Set in the 1950s through 1970s, Feast Your Eyes is the story of an ambitious female photographer who is grappling with her passion for photography and motherhood. Like other ambitious women, Lillian Preston finds it as uncertain as walking a tightrope. Lillian Preston is described as “America’s Worst Mother, America’s Bravest Mother, America’s Worst Photographer, or America’s Greatest Photographer, depending on who was talking.” Lillian discovered her love for photography at the photography club of her high school. She was so much in love with the photography that she decided not to go to college or get married. She moved to New York because she thought her future belonged there. In New York, she devoted most of her time to her passion for photography. But when she gave birth to Samantha — the result of a love affair that could not endure — she discovered another kind of love — the mother’s love. She was living a satisfying life until an avant-garde gallery owner offered her to exhibit some of her nudes including those of 6-year-old Samantha in her underwear. As a result of this exhibition, she is arrested on obscenity charges. Her arrest brings her under the limelight which changes the course of her life. She now looks for artistic legitimacy and recognition. Feast Your Eyes is structured as the catalog notes from a photography show at the Museum of Modern Art years after Lillian’s death. Feast Your Eyes is narrated by Samantha as a collection of her memories, interviews with her mother’s friends and lovers and excerpts from her journal. Put together, it is a portrait of a female artist who is struggling to find a place not only for herself but also for other female artists. Feast Your Eyes is a mesmerizing and entertaining feminist novel.
Myla Goldberg is the bestselling author of several novels including The False Friend, Wickett’s Remedy, and Bee Season, which was a New York Times Notable Book. She won the Borders New Voices Prize, and a finalist for the Hemingway Foundation/PEN award, the NYPL Young Lions award, and the Barnes & Noble Discover award. She has also written an essay collection, a children’s book, and short stories that have appeared in Harper’s. She teaches in the fiction programs at Sarah Lawrence and NYU. She was also the subject of a song by The Decemberists, “Song for Myla Goldberg.” She lives in Brooklyn with her husband Jason Little and their two daughters.
This collection of thirty short stories shines a light on thirty different issues women face in our sexist society. Hence, the protagonist in each story is just a woman — it can be any woman. In these stories, some of the women express their tribulations physically. There is a woman who escapes a war zone but faces hate and discrimination from the wealthy tennis moms at her children’s school. Then there is a young mother of three who struggles to balance the demands of her children, husband, and work but ends up tortured with bite marks on the body. For her, life is continuous torture although she is fulfilling her responsibilities. The other goes through the experience of being mortified during a presentation. It is a world where women can buy, return and exchange husbands. So one woman resolves to leave her boring husband the way she came to know him. Cecelia Ahern’s world is the world in which women’s social importance is linked to their age. They lose importance as they grow older. In most stories, the issues women face are everyday familiar issues such as daily embarrassments and desires although Cecelia Ahern spins them into outlandish issues. This makes these personal stories very universal. But, each of these stories tells you what it means to be a woman in our society. In essence, Cecelia Ahern shows it is a world that is controlled with the security apparatus in spite of its claims to be free. This is insightful feminist fiction that is highly entertaining. It is an indictment of our social, cultural and familial worlds. As you read the stories, you start relating to some of the characters that make the stories engrossing. These thirty stories create a bigger picture but they all stand alone as well. Together, they create a ‘roar’ that cannot be ignored any longer. In short, Cecelia Ahern shows that women’s reality is shaped not only by how others perceive them but also how they perceive the power to take control of their lives. We must hear these women who roar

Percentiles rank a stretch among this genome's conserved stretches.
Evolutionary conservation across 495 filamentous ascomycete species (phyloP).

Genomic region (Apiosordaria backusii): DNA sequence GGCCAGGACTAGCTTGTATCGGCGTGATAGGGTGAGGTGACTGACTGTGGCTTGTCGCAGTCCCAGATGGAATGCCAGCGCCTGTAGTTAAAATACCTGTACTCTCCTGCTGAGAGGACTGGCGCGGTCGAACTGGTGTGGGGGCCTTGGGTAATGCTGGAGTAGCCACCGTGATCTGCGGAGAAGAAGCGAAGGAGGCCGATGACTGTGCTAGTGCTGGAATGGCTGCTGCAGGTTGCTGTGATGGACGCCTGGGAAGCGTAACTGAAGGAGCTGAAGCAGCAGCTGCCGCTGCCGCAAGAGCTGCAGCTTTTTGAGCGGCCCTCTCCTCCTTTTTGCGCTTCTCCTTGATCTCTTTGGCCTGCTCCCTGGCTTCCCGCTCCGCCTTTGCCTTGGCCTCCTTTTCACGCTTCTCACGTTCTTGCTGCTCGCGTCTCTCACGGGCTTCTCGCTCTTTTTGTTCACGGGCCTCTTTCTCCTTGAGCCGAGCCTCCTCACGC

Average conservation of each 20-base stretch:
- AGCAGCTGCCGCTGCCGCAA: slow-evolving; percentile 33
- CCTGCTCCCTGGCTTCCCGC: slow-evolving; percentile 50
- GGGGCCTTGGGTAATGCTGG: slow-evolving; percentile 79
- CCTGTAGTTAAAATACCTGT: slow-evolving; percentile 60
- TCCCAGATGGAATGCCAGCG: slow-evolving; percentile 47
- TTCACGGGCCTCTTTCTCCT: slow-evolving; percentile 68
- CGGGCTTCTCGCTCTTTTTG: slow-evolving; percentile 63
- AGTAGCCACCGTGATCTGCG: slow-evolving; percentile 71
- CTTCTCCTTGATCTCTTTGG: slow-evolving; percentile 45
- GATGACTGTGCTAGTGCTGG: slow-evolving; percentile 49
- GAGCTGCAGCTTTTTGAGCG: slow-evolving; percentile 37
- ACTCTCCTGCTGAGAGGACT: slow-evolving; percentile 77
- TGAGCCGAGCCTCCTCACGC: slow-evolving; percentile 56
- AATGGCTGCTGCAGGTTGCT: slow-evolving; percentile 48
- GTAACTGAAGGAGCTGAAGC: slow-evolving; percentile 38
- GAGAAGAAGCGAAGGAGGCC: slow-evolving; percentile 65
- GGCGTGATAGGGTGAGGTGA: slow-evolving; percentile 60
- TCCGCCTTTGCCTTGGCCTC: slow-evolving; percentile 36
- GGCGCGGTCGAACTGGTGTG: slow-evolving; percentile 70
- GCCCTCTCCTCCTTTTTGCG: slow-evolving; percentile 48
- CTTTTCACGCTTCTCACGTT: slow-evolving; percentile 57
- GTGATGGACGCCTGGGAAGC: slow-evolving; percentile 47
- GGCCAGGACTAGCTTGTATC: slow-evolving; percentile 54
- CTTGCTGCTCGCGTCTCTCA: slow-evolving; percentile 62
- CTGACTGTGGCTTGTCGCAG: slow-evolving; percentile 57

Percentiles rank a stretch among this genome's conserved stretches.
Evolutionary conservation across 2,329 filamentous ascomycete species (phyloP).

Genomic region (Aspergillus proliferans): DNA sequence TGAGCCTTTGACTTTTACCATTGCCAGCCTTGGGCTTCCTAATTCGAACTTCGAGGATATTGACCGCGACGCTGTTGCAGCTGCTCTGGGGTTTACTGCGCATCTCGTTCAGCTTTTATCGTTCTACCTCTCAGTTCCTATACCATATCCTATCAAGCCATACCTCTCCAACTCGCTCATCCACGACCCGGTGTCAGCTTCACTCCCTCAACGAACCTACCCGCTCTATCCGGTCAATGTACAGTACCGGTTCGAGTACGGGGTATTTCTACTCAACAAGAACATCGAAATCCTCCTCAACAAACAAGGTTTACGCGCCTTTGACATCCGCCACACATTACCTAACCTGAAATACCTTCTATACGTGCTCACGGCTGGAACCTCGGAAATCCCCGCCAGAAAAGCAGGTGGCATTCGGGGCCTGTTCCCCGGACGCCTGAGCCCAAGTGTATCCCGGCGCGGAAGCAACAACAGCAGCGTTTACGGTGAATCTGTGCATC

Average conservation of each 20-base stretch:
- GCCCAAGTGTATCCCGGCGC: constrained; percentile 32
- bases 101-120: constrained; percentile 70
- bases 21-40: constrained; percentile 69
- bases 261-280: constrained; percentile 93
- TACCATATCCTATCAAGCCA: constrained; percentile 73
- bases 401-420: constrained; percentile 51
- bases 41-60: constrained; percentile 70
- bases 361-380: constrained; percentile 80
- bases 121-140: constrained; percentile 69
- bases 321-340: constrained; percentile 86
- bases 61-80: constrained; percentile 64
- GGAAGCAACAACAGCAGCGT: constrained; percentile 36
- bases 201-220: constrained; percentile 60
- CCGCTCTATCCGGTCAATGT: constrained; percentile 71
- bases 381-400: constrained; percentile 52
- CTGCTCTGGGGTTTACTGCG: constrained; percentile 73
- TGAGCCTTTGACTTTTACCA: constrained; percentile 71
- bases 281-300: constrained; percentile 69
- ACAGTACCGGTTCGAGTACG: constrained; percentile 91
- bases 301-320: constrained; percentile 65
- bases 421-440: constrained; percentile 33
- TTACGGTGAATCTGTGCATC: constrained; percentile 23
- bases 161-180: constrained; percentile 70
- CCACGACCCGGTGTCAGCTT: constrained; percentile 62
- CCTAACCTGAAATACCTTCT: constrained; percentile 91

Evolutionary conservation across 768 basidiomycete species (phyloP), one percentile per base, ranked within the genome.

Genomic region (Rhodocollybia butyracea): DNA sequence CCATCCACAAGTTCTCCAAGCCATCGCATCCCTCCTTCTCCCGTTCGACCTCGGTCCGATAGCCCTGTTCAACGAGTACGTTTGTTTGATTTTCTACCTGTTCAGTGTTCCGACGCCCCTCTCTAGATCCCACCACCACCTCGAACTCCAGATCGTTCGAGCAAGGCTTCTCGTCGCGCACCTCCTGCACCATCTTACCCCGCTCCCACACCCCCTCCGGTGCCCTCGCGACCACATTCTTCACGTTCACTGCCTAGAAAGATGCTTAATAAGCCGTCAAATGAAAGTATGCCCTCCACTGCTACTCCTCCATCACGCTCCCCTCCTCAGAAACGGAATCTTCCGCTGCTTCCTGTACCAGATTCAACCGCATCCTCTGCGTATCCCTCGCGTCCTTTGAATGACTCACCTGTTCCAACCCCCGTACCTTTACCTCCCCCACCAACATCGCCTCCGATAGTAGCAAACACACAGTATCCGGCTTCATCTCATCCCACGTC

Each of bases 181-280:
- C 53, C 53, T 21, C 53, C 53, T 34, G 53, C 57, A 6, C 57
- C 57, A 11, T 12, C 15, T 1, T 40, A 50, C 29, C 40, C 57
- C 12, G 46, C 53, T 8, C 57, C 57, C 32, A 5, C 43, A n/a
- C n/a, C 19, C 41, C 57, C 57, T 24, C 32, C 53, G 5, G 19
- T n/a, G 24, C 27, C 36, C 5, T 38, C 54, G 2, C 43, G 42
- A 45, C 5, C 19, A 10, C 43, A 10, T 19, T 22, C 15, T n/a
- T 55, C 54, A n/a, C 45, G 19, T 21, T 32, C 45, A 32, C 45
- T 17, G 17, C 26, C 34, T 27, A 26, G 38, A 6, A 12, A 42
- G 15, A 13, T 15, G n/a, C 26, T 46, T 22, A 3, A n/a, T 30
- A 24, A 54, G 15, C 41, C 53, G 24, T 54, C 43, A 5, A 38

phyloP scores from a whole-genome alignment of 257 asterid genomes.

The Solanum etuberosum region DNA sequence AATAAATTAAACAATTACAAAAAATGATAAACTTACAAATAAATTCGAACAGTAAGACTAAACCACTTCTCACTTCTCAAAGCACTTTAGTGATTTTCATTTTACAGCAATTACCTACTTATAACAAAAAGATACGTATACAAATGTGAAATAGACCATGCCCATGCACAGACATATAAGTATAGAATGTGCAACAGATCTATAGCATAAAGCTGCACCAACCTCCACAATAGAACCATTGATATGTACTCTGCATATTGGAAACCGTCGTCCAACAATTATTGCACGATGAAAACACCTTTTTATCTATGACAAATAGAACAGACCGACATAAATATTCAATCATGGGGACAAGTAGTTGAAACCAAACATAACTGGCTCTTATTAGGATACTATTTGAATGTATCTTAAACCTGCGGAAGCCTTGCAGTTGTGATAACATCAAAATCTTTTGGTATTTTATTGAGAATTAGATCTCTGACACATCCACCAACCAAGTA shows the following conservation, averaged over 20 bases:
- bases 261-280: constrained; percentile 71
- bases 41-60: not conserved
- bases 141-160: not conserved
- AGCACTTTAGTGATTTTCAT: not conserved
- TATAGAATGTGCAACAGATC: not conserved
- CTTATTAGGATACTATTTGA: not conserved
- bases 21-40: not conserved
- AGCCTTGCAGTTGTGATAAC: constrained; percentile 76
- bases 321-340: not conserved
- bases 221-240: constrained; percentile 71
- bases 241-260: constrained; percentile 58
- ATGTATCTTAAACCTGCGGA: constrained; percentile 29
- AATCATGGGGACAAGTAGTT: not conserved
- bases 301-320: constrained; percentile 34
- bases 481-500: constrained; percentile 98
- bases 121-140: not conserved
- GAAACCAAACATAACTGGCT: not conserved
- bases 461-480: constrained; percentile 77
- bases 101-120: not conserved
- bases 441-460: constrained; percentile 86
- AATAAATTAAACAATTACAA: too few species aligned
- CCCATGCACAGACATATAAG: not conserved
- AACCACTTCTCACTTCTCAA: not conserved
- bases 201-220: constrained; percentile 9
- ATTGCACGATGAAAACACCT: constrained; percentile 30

Cecelia Ahern is the author of the international bestsellers PS, I Love You; Love, Rosie; If You Could See Me Now; There’s No Place Like Here; and The Gift. Her novels have been translated into thirty-five languages and have sold more than twenty-five million copies in over fifty countries. Two of her books have been adapted as major films and she has created several TV series in the US and Germany. She lives in Dublin with her family.
Most of the biographical notes in our reviews are provided by the publishers.